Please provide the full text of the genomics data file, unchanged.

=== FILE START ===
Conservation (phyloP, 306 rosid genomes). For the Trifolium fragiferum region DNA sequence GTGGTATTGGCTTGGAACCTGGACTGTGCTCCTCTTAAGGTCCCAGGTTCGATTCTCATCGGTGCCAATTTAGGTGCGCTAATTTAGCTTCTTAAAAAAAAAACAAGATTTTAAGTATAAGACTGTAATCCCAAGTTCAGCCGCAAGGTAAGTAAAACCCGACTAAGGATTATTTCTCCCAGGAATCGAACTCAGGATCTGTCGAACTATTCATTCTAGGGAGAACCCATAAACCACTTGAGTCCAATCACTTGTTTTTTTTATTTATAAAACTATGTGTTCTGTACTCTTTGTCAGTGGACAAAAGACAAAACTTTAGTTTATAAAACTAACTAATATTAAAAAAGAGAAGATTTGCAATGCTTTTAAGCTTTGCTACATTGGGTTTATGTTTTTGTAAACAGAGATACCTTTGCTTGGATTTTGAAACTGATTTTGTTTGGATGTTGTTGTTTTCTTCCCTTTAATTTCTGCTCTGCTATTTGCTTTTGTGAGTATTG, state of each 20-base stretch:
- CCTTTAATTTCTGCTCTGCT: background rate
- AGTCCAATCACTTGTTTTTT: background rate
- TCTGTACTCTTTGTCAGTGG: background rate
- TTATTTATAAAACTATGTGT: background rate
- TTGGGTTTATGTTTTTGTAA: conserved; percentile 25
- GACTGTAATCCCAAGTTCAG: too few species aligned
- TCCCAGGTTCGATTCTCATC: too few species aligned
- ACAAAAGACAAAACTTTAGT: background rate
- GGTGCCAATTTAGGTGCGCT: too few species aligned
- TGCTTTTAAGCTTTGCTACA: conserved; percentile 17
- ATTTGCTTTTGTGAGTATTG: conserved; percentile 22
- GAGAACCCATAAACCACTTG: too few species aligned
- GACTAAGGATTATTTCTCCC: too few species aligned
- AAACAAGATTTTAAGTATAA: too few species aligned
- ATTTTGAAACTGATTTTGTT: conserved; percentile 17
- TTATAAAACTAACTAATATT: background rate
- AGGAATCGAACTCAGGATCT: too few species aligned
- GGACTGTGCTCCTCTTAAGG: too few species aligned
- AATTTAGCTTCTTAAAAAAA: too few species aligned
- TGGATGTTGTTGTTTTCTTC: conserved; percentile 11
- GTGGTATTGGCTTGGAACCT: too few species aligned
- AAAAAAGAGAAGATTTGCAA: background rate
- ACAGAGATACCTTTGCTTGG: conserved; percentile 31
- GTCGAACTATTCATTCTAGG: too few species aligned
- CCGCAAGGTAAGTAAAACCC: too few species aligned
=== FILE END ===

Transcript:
Conservation (phyloP, 306 rosid genomes). For the Trifolium fragiferum region DNA sequence GTGGTATTGGCTTGGAACCTGGACTGTGCTCCTCTTAAGGTCCCAGGTTCGATTCTCATCGGTGCCAATTTAGGTGCGCTAATTTAGCTTCTTAAAAAAAAAACAAGATTTTAAGTATAAGACTGTAATCCCAAGTTCAGCCGCAAGGTAAGTAAAACCCGACTAAGGATTATTTCTCCCAGGAATCGAACTCAGGATCTGTCGAACTATTCATTCTAGGGAGAACCCATAAACCACTTGAGTCCAATCACTTGTTTTTTTTATTTATAAAACTATGTGTTCTGTACTCTTTGTCAGTGGACAAAAGACAAAACTTTAGTTTATAAAACTAACTAATATTAAAAAAGAGAAGATTTGCAATGCTTTTAAGCTTTGCTACATTGGGTTTATGTTTTTGTAAACAGAGATACCTTTGCTTGGATTTTGAAACTGATTTTGTTTGGATGTTGTTGTTTTCTTCCCTTTAATTTCTGCTCTGCTATTTGCTTTTGTGAGTATTG, state of each 20-base stretch:
- CCTTTAATTTCTGCTCTGCT: background rate
- AGTCCAATCACTTGTTTTTT: background rate
- TCTGTACTCTTTGTCAGTGG: background rate
- TTATTTATAAAACTATGTGT: background rate
- TTGGGTTTATGTTTTTGTAA: conserved; percentile 25
- GACTGTAATCCCAAGTTCAG: too few species aligned
- TCCCAGGTTCGATTCTCATC: too few species aligned
- ACAAAAGACAAAACTTTAGT: background rate
- GGTGCCAATTTAGGTGCGCT: too few species aligned
- TGCTTTTAAGCTTTGCTACA: conserved; percentile 17
- ATTTGCTTTTGTGAGTATTG: conserved; percentile 22
- GAGAACCCATAAACCACTTG: too few species aligned
- GACTAAGGATTATTTCTCCC: too few species aligned
- AAACAAGATTTTAAGTATAA: too few species aligned
- ATTTTGAAACTGATTTTGTT: conserved; percentile 17
- TTATAAAACTAACTAATATT: background rate
- AGGAATCGAACTCAGGATCT: too few species aligned
- GGACTGTGCTCCTCTTAAGG: too few species aligned
- AATTTAGCTTCTTAAAAAAA: too few species aligned
- TGGATGTTGTTGTTTTCTTC: conserved; percentile 11
- GTGGTATTGGCTTGGAACCT: too few species aligned
- AAAAAAGAGAAGATTTGCAA: background rate
- ACAGAGATACCTTTGCTTGG: conserved; percentile 31
- GTCGAACTATTCATTCTAGG: too few species aligned
- CCGCAAGGTAAGTAAAACCC: too few species aligned